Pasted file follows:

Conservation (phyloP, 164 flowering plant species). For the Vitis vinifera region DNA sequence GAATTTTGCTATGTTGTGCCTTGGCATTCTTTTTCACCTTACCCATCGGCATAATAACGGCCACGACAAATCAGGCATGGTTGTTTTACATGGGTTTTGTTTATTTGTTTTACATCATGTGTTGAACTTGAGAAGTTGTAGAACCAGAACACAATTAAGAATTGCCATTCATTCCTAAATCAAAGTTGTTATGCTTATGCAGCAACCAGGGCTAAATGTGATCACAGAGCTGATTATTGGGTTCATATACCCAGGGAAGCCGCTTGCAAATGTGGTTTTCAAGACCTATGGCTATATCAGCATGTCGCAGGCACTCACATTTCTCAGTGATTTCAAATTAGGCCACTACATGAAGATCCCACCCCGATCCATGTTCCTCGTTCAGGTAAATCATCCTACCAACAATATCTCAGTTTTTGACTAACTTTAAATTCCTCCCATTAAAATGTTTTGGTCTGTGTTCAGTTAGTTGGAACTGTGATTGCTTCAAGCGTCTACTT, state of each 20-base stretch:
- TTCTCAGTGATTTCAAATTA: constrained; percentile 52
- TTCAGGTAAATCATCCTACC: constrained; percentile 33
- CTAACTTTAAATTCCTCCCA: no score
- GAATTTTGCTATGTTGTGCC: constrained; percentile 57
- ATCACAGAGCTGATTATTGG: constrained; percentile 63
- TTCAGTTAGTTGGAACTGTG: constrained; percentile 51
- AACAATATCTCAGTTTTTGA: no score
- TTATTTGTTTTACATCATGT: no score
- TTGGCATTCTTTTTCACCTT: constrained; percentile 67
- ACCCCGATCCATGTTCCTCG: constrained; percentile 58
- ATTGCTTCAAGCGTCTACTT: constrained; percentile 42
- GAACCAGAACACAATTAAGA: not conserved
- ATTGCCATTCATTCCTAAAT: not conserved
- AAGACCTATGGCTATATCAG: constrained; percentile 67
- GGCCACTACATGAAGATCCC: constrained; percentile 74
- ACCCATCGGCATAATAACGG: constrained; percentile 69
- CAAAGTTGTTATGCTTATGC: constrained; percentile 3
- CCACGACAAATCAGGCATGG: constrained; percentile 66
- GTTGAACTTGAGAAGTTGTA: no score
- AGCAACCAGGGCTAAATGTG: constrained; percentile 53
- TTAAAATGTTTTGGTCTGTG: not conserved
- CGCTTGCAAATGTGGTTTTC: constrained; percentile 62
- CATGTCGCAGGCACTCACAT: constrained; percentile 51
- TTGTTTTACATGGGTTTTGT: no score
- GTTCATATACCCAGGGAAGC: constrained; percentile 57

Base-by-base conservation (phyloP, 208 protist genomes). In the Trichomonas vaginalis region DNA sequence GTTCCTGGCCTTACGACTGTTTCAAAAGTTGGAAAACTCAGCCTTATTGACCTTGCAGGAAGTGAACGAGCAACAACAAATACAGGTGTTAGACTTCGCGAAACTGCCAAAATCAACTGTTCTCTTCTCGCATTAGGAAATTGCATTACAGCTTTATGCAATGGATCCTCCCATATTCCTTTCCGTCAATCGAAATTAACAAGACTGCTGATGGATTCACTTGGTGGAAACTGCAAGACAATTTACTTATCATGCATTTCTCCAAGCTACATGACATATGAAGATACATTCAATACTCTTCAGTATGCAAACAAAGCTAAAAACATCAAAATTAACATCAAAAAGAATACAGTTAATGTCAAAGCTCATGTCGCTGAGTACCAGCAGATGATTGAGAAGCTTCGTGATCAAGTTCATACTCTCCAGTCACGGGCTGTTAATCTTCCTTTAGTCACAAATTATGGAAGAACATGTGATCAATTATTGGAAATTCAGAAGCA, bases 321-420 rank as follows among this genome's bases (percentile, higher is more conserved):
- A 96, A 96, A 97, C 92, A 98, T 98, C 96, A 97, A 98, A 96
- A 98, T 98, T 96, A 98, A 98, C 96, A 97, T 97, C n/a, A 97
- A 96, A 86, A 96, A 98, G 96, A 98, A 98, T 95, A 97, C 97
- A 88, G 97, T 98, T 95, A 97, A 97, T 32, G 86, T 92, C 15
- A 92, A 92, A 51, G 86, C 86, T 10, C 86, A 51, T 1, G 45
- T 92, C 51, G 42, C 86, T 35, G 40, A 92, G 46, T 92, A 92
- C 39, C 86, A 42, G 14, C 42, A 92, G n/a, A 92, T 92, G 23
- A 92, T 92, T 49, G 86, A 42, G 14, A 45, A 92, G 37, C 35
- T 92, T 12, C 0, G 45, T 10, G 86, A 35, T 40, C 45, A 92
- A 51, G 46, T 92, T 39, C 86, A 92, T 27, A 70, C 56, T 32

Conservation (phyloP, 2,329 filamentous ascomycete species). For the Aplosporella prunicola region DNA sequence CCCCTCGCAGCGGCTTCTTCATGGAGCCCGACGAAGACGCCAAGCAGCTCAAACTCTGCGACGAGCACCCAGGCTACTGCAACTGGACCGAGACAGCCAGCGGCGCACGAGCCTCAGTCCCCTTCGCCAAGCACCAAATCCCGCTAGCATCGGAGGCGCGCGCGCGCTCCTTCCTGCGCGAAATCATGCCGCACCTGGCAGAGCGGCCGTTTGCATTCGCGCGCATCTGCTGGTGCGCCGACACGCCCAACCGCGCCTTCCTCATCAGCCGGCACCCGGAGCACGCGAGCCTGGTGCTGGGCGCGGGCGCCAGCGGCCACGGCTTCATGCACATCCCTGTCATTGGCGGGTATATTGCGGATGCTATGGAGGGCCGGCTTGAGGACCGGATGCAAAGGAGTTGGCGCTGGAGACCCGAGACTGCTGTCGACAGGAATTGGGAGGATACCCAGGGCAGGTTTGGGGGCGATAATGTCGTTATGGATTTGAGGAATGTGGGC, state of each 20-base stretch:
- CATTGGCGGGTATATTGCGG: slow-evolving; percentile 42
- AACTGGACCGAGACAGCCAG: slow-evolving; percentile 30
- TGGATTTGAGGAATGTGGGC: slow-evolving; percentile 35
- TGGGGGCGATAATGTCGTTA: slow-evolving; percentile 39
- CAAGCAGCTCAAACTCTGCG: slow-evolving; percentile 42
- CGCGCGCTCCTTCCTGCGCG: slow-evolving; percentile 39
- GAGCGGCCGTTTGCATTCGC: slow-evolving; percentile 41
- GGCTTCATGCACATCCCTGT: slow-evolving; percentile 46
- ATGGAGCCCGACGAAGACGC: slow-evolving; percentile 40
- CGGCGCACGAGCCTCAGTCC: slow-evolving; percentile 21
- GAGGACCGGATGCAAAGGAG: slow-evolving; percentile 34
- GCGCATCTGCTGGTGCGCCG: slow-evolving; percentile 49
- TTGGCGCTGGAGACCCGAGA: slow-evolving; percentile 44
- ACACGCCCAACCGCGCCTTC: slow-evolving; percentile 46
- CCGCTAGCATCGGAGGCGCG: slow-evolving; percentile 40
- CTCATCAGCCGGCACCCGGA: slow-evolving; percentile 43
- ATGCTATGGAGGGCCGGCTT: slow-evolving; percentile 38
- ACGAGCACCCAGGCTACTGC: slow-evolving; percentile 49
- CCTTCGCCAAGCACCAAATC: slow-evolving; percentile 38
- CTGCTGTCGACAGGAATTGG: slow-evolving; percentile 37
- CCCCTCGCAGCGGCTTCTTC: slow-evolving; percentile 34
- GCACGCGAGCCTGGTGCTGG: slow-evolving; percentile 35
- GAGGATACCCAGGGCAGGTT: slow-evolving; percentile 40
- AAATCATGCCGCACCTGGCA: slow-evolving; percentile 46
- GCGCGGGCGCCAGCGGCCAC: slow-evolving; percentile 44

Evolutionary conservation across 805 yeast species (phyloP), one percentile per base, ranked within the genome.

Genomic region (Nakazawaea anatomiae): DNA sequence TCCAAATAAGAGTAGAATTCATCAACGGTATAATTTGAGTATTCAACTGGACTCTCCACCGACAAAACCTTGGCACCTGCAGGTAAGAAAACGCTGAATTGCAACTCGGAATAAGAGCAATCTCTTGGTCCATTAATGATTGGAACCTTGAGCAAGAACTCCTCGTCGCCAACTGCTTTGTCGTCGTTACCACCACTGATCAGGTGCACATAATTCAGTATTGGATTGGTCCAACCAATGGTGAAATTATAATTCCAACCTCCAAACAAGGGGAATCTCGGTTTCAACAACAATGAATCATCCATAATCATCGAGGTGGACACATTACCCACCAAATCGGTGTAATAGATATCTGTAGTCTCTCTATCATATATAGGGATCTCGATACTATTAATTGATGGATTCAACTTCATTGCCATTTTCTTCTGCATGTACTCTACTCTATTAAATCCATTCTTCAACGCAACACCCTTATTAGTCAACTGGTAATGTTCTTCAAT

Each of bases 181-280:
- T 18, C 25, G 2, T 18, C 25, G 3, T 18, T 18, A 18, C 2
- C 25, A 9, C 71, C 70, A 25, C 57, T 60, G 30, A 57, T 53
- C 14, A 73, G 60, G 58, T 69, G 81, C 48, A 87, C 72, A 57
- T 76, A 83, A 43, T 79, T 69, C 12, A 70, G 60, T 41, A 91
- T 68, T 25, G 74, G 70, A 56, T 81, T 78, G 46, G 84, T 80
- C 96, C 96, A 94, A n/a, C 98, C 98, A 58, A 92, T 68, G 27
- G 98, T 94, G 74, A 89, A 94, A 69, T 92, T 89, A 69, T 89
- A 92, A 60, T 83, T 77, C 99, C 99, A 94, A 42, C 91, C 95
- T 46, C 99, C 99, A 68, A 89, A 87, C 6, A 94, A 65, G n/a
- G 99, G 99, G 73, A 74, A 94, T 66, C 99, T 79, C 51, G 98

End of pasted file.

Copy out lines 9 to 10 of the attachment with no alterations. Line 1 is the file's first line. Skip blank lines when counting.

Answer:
- TTATTTGTTTTACATCATGT: no score
- TTGGCATTCTTTTTCACCTT: constrained; percentile 67